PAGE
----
By: Juancarlo Anez
Abstract: Juancarlo Aqez describes how Eric S. Raymond illuminates open source development and culture.
Eric S. Raymond illuminates open source development and culture from the
perspective of an "accidental revolutionary."
By Juancarlo Aqez
A recently published book, The Cathedral and The Bazaar,
collects the "musings" of a hacker. Two years earlier the hacker's
insights into hacker
culture and open-source software development had caught the attention of Netscape
and Microsoft. Why would Netscape and Microsoft be interested in the musings of
a hacker? And why would you be?
Eric Raymond, former student of mathematics and
philosophy, Tae-Kwon-Do aficionado, musician, and now
himself in his papers as a convincing analyst of the sociology,
anthropology, economics, and technology behind open source. His
portraits of the hacker culture and of the open-source way of
developing software are points of reference for every
analysis of open source that's followed. Raymond has become one of
the most vocal among open-source evangelists, speaking at numerous
computing and business conferences around the world, and giving frequent
interviews to the media.
Eric S. Raymond was already well-known in
hacker circles in 1998. Raymond was the maintainer of the Hacker's Jargon File
(published in print as The
New Hacker's Dictionary), he was the official maintainer of
fetchmail (a program for mail transport over dial-up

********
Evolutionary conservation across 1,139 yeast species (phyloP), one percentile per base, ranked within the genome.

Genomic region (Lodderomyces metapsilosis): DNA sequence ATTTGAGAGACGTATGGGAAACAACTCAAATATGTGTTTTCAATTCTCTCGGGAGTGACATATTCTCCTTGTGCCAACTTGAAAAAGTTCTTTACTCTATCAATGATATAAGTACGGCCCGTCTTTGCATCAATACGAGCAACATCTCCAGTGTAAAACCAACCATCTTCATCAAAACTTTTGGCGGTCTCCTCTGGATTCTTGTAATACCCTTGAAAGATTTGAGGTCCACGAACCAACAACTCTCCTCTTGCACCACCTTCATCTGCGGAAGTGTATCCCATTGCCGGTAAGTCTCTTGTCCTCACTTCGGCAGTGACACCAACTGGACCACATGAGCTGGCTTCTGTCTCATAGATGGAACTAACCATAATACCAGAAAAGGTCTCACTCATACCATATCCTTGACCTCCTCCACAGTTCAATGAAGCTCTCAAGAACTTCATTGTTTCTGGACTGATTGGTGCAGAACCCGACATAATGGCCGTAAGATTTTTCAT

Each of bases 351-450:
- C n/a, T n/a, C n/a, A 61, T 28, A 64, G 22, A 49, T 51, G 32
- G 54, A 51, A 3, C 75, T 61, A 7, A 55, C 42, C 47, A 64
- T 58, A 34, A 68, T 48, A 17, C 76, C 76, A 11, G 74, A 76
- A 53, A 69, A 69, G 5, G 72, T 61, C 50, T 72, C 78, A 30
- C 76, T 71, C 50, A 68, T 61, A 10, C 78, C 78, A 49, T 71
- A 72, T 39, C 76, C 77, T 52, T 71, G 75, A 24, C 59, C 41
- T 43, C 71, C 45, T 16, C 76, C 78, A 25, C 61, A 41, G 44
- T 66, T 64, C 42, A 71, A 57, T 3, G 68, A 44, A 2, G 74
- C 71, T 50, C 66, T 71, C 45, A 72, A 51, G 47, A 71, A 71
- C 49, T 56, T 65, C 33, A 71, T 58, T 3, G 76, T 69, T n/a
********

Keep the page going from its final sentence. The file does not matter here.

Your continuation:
connections), he had made important contributions to the Gnu Emacs
editor, and he had written the first version of his paper "The
Cathedral and the Bazaar," which was already
furiously circulating around the Net.
But it was not until 1998 that Eric Raymond became a prominent
figure outside programmer circles. Early that year, in the middle
of the "Web browser wars," Netscape Communications announced that
it would disclose the source code to Navigator, its Web browser, as
open source. Raymond's arguments in "The Cathedral and the Bazaar" were
mentioned in Netscape's announcements as part of the reason for its decision. Later,
the last week of October near Halloween day, Raymond disclosed a
confidential Microsoft memo. Discussed in this memo were the threats that open
source software posed to the company's software, and the strategies
Microsoft could adopt to counterattack -- fear, uncertainty, and doubt among them. A couple of days later Raymond disclosed
yet another Microsoft memo, this time one that discussed the
specific threats that Linux represented to Windows NT.
The Microsoft memos quoted two of Raymond's papers extensively.
One of them was "The Cathedral and
(1997), an analysis of the community-oriented, open-source way of software development
its successes, and its superiority over traditional, profit-oriented
("cathedral") practices. The other paper was "Homesteading the Noosphere"
(1998), an analysis of hackerdom as a "gift culture" driven by desire for prestige and
peer recognition. Raymond annotated the
Microsoft memos thoroughly, interspersing his comments throughout the
documents using different colors. These addenda clarified his papers as well as aspects of open source software and culture
that the memos had misinterpreted. They also speculated about ways in
which the open-source community could defend itself against Microsoft's
strategies. Raymond's edited version of the memos have
been known ever since as the "Halloween Documents."
Microsoft finally acknowledged authenticity of the memos. Even